Abraham Rudnick, MD, PhD, CPRP, FRCPC, CCPE.
Professor Department of Psychiatry and Behavioural
Abstract: The legal determination “not criminally responsible” in Canada and its equivalents elsewhere seem to be based on an assumption that severe mental illness (when active) disrupts choice and hence eliminates or reduces responsibility for the person’s behaviour. I demonstrate that choice, as a fundamental characteristic of being human, is an important determinant of behavior that is not necessarily impacted by severe mental illness (even when active). I argue that choice may be influenced in part by the person’s moral reasoning. I suggest implications for primary, secondary and tertiary prevention related to facilitating moral reasoning and hence acceptable choice and behaviour.
Keywords: Behaviour, choice, criminal responsibility, mental illness, moral reasoning
Acknowledgement: This article is based in part on the author’s presentation at the Radical Collaborations conference in Hamilton, Ontario, Canada on December 4, 2015.
Soon after the advent of modern psychiatry, a medico-legal assumption seems to have spread, at least in much of the Western world, such as with the M’Naghten rule in England (http://legal-dictionary.thefreedictionary.com/M’Naghten+Rule). This is the assumption that severe mental illness (when active) disrupts choice – by disrupting knowledge (of the related behaviour as harmful) or judgment (that it is wrongful to harm others with this behaviour) – and hence eliminates or reduces the person’s responsibility for the related behaviour. This seems to still be the case, such as the determination of “Not Criminally Responsible” (NCR) in Canada and equivalents in other jurisdictions. Yet the relation between severe (or other) mental illness and choice is not a simple one.
Existentialist scholars, such as Sartre, have argued that choice is fundamental to human existence, i.e., to being a person (https://www.youtube.com/watch?v=qpXNRrtuo38). Furthermore, choice is arguably constrained but never eliminated for a person, e.g., even at gunpoint or when fully paralyzed a person can choose to think in more than one way about the situation. Are people with severe mental illness such as schizophrenia excluded from this category of personhood?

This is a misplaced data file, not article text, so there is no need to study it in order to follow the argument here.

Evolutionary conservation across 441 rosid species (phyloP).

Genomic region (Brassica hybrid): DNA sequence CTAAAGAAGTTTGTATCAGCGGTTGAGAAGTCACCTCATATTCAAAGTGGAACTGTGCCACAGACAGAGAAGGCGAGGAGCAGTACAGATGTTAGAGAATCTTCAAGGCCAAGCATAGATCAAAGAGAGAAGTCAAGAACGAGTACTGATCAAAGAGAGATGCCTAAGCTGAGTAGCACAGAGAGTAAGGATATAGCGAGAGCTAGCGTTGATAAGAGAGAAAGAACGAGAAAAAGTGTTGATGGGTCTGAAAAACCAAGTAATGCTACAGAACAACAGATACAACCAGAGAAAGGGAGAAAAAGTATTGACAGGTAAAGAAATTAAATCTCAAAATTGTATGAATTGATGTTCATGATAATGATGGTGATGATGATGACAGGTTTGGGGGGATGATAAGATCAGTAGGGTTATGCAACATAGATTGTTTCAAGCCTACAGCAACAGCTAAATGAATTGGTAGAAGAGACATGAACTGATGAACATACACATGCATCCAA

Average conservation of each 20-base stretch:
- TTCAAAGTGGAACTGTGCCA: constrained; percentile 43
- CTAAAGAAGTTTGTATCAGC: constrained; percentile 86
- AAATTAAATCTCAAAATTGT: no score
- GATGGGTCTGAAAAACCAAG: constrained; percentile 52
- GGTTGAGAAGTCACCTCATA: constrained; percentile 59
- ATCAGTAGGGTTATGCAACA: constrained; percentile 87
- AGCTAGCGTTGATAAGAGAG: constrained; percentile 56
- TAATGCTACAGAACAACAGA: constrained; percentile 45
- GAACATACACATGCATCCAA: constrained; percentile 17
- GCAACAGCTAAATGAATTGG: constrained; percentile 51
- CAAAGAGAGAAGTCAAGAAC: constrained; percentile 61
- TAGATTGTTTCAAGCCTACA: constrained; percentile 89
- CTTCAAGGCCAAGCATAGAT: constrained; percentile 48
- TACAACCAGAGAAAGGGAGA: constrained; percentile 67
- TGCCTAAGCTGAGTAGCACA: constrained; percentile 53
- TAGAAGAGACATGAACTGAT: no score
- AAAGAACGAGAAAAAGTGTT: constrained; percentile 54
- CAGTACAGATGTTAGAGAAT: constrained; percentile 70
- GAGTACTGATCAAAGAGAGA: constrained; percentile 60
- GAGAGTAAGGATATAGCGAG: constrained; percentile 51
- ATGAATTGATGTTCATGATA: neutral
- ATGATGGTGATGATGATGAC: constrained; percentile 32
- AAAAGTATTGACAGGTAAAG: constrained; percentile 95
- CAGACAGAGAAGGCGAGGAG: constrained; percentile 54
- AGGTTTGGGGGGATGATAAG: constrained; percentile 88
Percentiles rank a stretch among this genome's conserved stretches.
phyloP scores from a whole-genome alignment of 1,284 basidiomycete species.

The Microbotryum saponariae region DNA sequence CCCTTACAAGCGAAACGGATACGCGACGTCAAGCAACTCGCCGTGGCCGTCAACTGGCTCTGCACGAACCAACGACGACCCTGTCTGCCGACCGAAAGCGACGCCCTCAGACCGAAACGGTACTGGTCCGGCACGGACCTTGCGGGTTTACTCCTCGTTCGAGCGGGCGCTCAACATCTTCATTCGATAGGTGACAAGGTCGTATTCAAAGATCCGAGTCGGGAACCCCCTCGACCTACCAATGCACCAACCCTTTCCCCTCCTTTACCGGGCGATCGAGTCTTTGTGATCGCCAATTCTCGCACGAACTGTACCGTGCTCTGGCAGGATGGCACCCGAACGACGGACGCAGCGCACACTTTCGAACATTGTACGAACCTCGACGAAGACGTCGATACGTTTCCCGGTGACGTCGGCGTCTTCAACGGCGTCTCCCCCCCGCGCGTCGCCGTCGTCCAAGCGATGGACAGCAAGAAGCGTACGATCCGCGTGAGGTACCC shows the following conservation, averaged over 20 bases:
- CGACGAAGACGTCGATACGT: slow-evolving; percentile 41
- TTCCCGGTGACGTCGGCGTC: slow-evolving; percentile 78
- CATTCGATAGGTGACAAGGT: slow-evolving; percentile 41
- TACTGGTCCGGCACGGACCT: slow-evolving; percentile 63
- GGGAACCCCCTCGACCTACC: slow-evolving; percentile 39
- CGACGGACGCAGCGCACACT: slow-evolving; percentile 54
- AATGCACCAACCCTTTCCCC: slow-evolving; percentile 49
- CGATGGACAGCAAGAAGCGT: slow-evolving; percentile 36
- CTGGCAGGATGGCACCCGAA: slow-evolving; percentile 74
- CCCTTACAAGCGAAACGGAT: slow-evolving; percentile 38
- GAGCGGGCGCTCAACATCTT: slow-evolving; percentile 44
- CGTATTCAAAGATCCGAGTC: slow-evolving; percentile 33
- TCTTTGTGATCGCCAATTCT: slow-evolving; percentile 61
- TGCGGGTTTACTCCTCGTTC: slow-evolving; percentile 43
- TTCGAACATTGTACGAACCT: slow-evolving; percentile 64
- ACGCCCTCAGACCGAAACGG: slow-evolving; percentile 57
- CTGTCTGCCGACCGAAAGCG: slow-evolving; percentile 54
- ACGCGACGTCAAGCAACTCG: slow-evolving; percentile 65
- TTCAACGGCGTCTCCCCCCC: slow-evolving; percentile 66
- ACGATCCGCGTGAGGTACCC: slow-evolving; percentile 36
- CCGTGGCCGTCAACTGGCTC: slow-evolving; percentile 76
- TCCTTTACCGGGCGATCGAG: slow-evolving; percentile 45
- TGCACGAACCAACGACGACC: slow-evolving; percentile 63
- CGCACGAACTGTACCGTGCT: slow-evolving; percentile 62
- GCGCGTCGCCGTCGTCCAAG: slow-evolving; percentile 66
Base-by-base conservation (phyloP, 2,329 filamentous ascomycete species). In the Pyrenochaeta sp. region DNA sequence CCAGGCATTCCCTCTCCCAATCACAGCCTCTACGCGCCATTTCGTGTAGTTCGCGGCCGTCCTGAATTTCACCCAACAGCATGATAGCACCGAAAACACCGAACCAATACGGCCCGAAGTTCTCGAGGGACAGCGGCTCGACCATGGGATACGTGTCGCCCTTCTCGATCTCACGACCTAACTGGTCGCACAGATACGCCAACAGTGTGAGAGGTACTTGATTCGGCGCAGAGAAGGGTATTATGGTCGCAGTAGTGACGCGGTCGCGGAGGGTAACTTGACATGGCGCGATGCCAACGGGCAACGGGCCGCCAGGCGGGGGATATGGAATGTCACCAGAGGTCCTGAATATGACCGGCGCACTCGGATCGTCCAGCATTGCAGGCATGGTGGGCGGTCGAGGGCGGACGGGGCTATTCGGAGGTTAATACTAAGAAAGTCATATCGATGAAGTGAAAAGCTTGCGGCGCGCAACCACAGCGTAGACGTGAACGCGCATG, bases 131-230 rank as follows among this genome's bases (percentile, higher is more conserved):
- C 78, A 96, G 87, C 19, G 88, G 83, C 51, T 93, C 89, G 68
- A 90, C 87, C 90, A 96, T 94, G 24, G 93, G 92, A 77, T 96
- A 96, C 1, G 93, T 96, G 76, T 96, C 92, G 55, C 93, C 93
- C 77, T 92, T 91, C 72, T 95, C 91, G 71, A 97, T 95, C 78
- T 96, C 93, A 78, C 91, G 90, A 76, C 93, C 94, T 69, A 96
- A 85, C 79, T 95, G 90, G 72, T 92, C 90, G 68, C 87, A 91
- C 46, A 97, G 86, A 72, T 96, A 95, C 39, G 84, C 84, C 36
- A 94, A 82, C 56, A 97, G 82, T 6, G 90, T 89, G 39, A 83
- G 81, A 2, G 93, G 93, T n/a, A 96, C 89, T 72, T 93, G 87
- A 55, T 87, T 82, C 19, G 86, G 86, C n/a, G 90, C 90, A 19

A biblical example that is not far removed from forensic psychiatry’s experience may help clarify matters. Abraham, the first Jew, chose to sacrifice his son Isaac at God’s heard command (Genesis, chapter 22, verses 2-3). In contemporary society, if someone tries to harm his or her relative because a voice (psychiatrically considered to be a psychotic experience) tells him or her to do that, they would typically be considered NCR. Could someone like Abraham choose differently? Obviously yes, e.g., at the risk of being punished by God.
For our purpose, the question of the related cost-benefit calculation is secondary to the question of the existence of choice. In this light, only if the person thought that he or she was acting in self defence, e.g., that the kin intends to kill him or her now and that there is no physical escape as an alternative to self defence, would his or her choice to harm the kin be morally acceptable, at least according to common morality (http://jme.bmj.com/content/37/10/588.full.pdf+html). So the mere fact of being psychotic while behaving violently does not necessarily remove moral responsibility of the mentally ill offender.
What could explain such choice and related behaviour? I suggest that moral reasoning (http://plato.stanford.edu/entries/reasoning-moral/) is key to making choices, including difficult ones such as whether to follow a commanding voice to harm another person. With such moral reasoning, Abraham may have refused God’s command to sacrifice Isaac (in which case Judaism may have developed differently if at all). Thus, moral reasoning may influence choice, involving a set of mediators of choice in relation to behavior. As such, it could be rigorously studied and intervened on pre-morbidly, as part of early intervention, and for recidivism, to try to reduce risk of violence at all levels of prevention. Basic and applied research is needed to examine the relation between moral reasoning, choice and behaviour of mentally ill people and others.